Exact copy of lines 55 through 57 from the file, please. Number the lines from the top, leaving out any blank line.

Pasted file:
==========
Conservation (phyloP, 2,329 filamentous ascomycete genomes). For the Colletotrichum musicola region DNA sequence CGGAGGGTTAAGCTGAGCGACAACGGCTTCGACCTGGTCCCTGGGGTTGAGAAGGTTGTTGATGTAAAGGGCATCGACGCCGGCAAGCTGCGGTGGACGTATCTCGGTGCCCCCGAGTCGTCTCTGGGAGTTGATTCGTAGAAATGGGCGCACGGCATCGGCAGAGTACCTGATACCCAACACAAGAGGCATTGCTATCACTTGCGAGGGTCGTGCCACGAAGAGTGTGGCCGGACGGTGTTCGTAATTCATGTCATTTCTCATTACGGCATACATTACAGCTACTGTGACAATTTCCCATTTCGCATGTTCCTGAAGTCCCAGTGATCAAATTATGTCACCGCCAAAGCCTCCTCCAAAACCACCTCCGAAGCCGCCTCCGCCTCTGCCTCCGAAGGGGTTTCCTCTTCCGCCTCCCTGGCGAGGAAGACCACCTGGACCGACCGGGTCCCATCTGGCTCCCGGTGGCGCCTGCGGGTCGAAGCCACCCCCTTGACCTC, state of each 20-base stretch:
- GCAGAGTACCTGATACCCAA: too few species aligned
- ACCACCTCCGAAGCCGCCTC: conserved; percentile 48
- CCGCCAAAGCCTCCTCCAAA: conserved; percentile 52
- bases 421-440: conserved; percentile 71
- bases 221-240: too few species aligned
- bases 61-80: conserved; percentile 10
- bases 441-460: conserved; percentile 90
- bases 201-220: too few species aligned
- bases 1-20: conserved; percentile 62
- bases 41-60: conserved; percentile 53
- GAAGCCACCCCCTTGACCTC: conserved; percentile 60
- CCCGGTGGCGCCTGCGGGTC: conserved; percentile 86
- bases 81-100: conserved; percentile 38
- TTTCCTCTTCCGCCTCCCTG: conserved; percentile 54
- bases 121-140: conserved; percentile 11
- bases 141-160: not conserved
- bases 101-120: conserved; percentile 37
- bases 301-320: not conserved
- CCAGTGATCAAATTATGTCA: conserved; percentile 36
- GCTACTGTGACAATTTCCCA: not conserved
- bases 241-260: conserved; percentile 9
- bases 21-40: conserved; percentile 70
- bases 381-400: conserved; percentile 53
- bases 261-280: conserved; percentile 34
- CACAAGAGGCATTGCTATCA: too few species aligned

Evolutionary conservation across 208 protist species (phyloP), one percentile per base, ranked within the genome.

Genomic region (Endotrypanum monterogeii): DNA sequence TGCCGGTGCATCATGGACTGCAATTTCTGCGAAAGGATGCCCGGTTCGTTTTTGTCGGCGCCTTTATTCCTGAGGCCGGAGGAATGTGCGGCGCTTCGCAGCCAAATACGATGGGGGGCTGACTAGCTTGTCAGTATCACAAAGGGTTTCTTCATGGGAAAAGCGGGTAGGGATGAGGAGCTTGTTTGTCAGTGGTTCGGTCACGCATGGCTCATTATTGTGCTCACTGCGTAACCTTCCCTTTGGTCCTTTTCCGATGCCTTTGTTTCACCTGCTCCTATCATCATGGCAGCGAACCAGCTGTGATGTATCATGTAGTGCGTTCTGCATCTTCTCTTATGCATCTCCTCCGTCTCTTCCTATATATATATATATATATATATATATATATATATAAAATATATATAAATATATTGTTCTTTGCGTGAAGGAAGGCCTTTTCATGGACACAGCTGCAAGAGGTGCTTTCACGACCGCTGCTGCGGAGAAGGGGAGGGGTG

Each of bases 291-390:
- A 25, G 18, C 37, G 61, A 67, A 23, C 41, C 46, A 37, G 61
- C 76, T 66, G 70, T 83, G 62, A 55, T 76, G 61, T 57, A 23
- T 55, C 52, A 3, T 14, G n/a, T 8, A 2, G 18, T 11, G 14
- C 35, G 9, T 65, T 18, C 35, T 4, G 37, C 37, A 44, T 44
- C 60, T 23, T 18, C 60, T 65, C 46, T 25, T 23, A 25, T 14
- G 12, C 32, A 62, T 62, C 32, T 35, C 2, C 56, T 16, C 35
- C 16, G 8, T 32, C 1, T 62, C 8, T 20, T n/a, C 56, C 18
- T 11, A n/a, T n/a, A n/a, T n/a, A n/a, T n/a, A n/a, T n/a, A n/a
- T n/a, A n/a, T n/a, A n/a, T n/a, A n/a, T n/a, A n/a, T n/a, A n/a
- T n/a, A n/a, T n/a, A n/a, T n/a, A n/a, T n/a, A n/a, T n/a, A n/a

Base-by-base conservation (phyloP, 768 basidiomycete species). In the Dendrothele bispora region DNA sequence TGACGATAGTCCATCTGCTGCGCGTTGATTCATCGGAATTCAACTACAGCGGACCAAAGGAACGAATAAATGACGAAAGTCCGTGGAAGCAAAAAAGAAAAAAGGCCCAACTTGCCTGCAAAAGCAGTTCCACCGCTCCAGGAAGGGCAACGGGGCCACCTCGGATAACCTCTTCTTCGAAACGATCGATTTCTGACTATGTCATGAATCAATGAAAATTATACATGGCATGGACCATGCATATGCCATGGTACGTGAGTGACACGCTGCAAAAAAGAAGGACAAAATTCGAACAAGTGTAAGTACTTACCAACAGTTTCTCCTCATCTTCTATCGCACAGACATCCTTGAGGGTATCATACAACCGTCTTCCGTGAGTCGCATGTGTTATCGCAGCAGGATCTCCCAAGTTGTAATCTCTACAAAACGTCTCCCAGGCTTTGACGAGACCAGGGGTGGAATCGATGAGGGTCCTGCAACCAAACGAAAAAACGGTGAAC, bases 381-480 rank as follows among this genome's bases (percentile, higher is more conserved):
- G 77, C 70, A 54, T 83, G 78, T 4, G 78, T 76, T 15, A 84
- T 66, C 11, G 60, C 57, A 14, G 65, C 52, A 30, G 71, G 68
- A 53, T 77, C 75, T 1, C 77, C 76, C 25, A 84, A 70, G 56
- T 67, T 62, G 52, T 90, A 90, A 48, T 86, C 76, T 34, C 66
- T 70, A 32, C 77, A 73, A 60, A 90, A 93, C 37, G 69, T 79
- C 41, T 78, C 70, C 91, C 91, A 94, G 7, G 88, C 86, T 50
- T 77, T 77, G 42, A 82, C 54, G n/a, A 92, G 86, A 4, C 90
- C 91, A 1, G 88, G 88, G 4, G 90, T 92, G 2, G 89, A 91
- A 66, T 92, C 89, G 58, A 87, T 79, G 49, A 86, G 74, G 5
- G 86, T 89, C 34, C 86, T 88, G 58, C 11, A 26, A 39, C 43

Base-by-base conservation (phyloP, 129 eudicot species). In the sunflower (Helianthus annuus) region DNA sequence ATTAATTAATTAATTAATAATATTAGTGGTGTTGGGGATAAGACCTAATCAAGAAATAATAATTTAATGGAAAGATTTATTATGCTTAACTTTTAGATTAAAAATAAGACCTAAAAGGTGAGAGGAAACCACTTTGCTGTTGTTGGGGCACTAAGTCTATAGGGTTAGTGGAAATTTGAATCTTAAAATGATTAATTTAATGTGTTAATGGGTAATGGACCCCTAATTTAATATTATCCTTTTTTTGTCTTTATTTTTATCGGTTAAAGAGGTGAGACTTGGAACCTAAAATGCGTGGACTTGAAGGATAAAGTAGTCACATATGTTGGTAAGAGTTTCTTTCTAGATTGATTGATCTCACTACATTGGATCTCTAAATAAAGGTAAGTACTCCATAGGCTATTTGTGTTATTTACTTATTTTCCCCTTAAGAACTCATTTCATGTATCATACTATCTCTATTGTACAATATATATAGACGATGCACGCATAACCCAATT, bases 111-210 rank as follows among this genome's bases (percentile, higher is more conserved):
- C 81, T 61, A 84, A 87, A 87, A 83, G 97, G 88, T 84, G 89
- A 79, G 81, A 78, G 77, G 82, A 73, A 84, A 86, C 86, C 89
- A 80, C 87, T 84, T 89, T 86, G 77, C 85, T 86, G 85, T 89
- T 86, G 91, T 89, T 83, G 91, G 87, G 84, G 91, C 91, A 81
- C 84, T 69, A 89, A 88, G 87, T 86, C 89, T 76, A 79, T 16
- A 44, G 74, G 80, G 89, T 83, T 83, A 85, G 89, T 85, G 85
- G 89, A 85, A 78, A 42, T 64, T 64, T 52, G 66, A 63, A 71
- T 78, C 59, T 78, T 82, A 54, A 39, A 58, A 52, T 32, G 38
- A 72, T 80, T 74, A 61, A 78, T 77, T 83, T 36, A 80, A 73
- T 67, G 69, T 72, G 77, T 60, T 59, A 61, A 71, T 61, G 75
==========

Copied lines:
- T 86, G 91, T 89, T 83, G 91, G 87, G 84, G 91, C 91, A 81
- C 84, T 69, A 89, A 88, G 87, T 86, C 89, T 76, A 79, T 16
- A 44, G 74, G 80, G 89, T 83, T 83, A 85, G 89, T 85, G 85